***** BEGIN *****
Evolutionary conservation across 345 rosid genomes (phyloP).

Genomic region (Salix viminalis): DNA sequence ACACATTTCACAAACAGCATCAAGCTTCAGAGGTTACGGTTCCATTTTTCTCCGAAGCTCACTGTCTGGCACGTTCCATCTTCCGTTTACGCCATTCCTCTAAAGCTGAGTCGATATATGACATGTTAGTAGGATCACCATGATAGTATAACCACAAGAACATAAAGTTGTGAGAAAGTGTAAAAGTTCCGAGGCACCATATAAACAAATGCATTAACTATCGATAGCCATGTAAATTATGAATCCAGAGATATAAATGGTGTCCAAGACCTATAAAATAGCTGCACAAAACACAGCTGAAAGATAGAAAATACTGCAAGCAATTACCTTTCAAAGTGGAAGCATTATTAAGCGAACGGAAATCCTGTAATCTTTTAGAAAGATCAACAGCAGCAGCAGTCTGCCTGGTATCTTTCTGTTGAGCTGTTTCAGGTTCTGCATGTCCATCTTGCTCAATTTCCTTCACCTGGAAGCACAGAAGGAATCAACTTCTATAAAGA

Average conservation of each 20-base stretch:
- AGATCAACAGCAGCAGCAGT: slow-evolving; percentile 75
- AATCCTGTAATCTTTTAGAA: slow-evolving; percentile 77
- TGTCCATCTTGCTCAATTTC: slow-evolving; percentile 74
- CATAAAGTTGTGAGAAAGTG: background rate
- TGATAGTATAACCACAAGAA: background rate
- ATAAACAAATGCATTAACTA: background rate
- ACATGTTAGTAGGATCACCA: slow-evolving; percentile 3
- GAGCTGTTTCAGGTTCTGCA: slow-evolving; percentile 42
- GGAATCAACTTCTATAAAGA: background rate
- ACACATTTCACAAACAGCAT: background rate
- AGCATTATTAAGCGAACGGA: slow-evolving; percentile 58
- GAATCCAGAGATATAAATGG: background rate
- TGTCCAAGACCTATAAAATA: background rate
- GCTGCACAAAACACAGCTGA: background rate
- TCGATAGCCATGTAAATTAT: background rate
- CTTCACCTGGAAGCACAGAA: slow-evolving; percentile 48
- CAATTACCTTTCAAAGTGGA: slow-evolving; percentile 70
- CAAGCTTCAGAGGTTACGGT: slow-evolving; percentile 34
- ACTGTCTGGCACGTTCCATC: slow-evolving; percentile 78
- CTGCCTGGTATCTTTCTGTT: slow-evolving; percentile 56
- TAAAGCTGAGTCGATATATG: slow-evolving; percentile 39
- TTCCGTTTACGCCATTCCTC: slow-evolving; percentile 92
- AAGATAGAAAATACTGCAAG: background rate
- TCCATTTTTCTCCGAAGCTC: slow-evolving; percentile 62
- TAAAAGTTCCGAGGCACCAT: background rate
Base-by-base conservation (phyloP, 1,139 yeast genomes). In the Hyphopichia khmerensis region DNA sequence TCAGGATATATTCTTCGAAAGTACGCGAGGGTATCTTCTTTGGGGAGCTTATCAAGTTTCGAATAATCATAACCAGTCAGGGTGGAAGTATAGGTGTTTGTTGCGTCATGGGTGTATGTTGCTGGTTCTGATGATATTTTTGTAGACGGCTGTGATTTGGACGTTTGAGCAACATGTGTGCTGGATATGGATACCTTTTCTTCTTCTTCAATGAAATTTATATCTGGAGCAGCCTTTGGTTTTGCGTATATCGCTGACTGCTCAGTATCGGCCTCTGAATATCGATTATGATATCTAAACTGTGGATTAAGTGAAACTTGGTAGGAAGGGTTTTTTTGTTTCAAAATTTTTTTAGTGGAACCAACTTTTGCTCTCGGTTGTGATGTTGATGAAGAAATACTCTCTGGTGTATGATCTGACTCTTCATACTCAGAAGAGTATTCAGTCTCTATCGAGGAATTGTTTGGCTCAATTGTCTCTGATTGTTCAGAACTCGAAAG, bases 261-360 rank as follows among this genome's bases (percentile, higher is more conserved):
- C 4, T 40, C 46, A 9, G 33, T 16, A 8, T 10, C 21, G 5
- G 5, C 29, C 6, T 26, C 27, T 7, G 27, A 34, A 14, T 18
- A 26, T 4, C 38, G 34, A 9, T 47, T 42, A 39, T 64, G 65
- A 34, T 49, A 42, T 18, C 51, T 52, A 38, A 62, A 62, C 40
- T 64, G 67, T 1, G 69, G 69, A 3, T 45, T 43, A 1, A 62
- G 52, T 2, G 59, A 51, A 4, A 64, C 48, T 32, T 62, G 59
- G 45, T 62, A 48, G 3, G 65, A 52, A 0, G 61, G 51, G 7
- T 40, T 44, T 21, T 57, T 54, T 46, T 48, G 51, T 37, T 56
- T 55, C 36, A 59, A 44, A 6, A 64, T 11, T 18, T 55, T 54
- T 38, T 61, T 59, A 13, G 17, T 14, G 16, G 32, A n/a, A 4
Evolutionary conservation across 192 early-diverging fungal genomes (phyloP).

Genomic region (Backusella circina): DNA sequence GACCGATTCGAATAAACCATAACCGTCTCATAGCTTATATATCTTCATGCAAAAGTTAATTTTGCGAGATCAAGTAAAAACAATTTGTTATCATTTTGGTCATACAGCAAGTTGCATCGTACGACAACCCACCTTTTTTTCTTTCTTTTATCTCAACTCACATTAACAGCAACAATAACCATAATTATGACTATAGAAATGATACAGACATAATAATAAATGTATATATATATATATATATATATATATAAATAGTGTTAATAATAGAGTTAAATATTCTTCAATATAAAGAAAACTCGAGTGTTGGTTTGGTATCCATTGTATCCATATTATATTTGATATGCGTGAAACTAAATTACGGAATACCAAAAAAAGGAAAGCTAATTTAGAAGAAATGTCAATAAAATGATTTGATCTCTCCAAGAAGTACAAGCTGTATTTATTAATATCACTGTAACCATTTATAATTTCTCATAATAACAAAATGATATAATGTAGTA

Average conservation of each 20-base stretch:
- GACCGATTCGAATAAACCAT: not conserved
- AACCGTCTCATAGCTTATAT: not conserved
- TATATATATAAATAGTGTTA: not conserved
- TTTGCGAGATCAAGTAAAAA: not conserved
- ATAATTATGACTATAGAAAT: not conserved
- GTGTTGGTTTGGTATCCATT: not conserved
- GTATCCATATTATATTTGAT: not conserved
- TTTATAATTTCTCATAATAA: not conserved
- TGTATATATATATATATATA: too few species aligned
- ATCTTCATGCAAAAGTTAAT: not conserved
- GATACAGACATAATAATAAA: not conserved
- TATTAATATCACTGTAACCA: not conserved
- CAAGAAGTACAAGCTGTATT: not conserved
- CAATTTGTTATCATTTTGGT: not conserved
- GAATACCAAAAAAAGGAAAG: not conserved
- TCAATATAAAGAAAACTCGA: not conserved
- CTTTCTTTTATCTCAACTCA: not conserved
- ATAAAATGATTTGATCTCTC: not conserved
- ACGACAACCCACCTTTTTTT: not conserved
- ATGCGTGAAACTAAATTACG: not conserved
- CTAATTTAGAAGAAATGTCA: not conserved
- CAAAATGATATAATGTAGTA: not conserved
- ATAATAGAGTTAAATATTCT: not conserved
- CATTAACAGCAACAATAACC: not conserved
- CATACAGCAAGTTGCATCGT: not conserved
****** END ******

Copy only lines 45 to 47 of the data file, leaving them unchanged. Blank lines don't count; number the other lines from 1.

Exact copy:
- TATATATATAAATAGTGTTA: not conserved
- TTTGCGAGATCAAGTAAAAA: not conserved
- ATAATTATGACTATAGAAAT: not conserved